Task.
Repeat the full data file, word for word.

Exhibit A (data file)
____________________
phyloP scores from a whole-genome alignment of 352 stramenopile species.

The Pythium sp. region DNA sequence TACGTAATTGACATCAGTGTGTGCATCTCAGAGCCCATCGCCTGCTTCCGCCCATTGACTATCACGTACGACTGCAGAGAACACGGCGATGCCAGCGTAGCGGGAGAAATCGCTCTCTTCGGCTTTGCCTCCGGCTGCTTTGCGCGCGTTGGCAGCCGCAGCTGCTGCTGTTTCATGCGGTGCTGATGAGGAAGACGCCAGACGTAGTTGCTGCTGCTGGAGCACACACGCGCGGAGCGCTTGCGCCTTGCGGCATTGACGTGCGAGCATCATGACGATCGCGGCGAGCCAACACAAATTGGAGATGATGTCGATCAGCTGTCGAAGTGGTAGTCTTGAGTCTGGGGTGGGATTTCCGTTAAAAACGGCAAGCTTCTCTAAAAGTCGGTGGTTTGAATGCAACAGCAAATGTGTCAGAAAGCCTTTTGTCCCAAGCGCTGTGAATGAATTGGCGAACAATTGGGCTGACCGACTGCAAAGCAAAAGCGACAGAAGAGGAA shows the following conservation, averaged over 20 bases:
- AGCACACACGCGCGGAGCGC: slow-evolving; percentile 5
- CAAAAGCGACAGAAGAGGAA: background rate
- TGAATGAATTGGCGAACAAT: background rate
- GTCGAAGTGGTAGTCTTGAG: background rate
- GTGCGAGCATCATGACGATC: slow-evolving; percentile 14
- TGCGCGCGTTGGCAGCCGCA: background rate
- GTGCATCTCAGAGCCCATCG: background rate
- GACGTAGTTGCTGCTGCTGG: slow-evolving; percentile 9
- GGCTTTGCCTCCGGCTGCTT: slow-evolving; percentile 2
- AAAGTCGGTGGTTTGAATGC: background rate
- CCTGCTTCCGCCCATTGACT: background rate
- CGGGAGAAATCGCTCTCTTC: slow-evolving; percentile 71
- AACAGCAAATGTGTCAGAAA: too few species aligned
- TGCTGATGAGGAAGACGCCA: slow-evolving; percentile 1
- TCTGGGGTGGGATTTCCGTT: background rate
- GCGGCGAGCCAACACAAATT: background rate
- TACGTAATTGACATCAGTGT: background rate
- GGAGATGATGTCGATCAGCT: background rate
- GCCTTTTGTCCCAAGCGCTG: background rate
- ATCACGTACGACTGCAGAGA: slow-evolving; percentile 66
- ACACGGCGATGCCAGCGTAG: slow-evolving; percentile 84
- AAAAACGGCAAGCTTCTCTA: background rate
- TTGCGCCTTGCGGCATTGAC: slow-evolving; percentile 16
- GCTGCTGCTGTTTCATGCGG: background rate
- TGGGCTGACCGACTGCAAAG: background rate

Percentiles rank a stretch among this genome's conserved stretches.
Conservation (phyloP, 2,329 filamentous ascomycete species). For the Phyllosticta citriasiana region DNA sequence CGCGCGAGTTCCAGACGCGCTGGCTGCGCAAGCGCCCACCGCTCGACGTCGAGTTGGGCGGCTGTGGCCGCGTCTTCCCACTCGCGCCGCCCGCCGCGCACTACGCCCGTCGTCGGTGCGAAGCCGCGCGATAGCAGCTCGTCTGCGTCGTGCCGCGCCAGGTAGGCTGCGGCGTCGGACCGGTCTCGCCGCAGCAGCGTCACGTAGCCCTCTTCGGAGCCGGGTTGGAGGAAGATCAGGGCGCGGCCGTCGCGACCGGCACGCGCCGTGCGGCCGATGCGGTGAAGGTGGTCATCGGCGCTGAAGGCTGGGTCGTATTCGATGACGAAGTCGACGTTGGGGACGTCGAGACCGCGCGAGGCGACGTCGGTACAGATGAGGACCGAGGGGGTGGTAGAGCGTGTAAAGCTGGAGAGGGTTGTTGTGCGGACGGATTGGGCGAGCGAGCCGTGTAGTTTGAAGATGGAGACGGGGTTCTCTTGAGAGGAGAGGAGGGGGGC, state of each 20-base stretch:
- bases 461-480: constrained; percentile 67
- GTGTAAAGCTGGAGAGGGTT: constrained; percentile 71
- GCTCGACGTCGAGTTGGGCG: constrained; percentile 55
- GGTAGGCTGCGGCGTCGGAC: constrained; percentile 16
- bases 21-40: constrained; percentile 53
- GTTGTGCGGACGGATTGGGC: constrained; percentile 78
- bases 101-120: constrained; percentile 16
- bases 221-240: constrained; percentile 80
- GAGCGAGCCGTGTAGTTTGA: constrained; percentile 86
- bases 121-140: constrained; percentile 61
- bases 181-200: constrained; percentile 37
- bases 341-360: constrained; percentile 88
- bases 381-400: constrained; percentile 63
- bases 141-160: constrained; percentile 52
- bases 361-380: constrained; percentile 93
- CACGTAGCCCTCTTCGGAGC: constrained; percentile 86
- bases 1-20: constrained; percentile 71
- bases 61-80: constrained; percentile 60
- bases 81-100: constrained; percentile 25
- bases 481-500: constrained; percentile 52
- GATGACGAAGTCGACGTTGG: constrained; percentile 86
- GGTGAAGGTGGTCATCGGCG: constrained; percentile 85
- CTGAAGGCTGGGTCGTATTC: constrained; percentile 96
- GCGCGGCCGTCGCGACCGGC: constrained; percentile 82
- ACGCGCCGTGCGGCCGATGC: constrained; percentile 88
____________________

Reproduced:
phyloP scores from a whole-genome alignment of 352 stramenopile species.

The Pythium sp. region DNA sequence TACGTAATTGACATCAGTGTGTGCATCTCAGAGCCCATCGCCTGCTTCCGCCCATTGACTATCACGTACGACTGCAGAGAACACGGCGATGCCAGCGTAGCGGGAGAAATCGCTCTCTTCGGCTTTGCCTCCGGCTGCTTTGCGCGCGTTGGCAGCCGCAGCTGCTGCTGTTTCATGCGGTGCTGATGAGGAAGACGCCAGACGTAGTTGCTGCTGCTGGAGCACACACGCGCGGAGCGCTTGCGCCTTGCGGCATTGACGTGCGAGCATCATGACGATCGCGGCGAGCCAACACAAATTGGAGATGATGTCGATCAGCTGTCGAAGTGGTAGTCTTGAGTCTGGGGTGGGATTTCCGTTAAAAACGGCAAGCTTCTCTAAAAGTCGGTGGTTTGAATGCAACAGCAAATGTGTCAGAAAGCCTTTTGTCCCAAGCGCTGTGAATGAATTGGCGAACAATTGGGCTGACCGACTGCAAAGCAAAAGCGACAGAAGAGGAA shows the following conservation, averaged over 20 bases:
- AGCACACACGCGCGGAGCGC: slow-evolving; percentile 5
- CAAAAGCGACAGAAGAGGAA: background rate
- TGAATGAATTGGCGAACAAT: background rate
- GTCGAAGTGGTAGTCTTGAG: background rate
- GTGCGAGCATCATGACGATC: slow-evolving; percentile 14
- TGCGCGCGTTGGCAGCCGCA: background rate
- GTGCATCTCAGAGCCCATCG: background rate
- GACGTAGTTGCTGCTGCTGG: slow-evolving; percentile 9
- GGCTTTGCCTCCGGCTGCTT: slow-evolving; percentile 2
- AAAGTCGGTGGTTTGAATGC: background rate
- CCTGCTTCCGCCCATTGACT: background rate
- CGGGAGAAATCGCTCTCTTC: slow-evolving; percentile 71
- AACAGCAAATGTGTCAGAAA: too few species aligned
- TGCTGATGAGGAAGACGCCA: slow-evolving; percentile 1
- TCTGGGGTGGGATTTCCGTT: background rate
- GCGGCGAGCCAACACAAATT: background rate
- TACGTAATTGACATCAGTGT: background rate
- GGAGATGATGTCGATCAGCT: background rate
- GCCTTTTGTCCCAAGCGCTG: background rate
- ATCACGTACGACTGCAGAGA: slow-evolving; percentile 66
- ACACGGCGATGCCAGCGTAG: slow-evolving; percentile 84
- AAAAACGGCAAGCTTCTCTA: background rate
- TTGCGCCTTGCGGCATTGAC: slow-evolving; percentile 16
- GCTGCTGCTGTTTCATGCGG: background rate
- TGGGCTGACCGACTGCAAAG: background rate

Percentiles rank a stretch among this genome's conserved stretches.
Conservation (phyloP, 2,329 filamentous ascomycete species). For the Phyllosticta citriasiana region DNA sequence CGCGCGAGTTCCAGACGCGCTGGCTGCGCAAGCGCCCACCGCTCGACGTCGAGTTGGGCGGCTGTGGCCGCGTCTTCCCACTCGCGCCGCCCGCCGCGCACTACGCCCGTCGTCGGTGCGAAGCCGCGCGATAGCAGCTCGTCTGCGTCGTGCCGCGCCAGGTAGGCTGCGGCGTCGGACCGGTCTCGCCGCAGCAGCGTCACGTAGCCCTCTTCGGAGCCGGGTTGGAGGAAGATCAGGGCGCGGCCGTCGCGACCGGCACGCGCCGTGCGGCCGATGCGGTGAAGGTGGTCATCGGCGCTGAAGGCTGGGTCGTATTCGATGACGAAGTCGACGTTGGGGACGTCGAGACCGCGCGAGGCGACGTCGGTACAGATGAGGACCGAGGGGGTGGTAGAGCGTGTAAAGCTGGAGAGGGTTGTTGTGCGGACGGATTGGGCGAGCGAGCCGTGTAGTTTGAAGATGGAGACGGGGTTCTCTTGAGAGGAGAGGAGGGGGGC, state of each 20-base stretch:
- bases 461-480: constrained; percentile 67
- GTGTAAAGCTGGAGAGGGTT: constrained; percentile 71
- GCTCGACGTCGAGTTGGGCG: constrained; percentile 55
- GGTAGGCTGCGGCGTCGGAC: constrained; percentile 16
- bases 21-40: constrained; percentile 53
- GTTGTGCGGACGGATTGGGC: constrained; percentile 78
- bases 101-120: constrained; percentile 16
- bases 221-240: constrained; percentile 80
- GAGCGAGCCGTGTAGTTTGA: constrained; percentile 86
- bases 121-140: constrained; percentile 61
- bases 181-200: constrained; percentile 37
- bases 341-360: constrained; percentile 88
- bases 381-400: constrained; percentile 63
- bases 141-160: constrained; percentile 52
- bases 361-380: constrained; percentile 93
- CACGTAGCCCTCTTCGGAGC: constrained; percentile 86
- bases 1-20: constrained; percentile 71
- bases 61-80: constrained; percentile 60
- bases 81-100: constrained; percentile 25
- bases 481-500: constrained; percentile 52
- GATGACGAAGTCGACGTTGG: constrained; percentile 86
- GGTGAAGGTGGTCATCGGCG: constrained; percentile 85
- CTGAAGGCTGGGTCGTATTC: constrained; percentile 96
- GCGCGGCCGTCGCGACCGGC: constrained; percentile 82
- ACGCGCCGTGCGGCCGATGC: constrained; percentile 88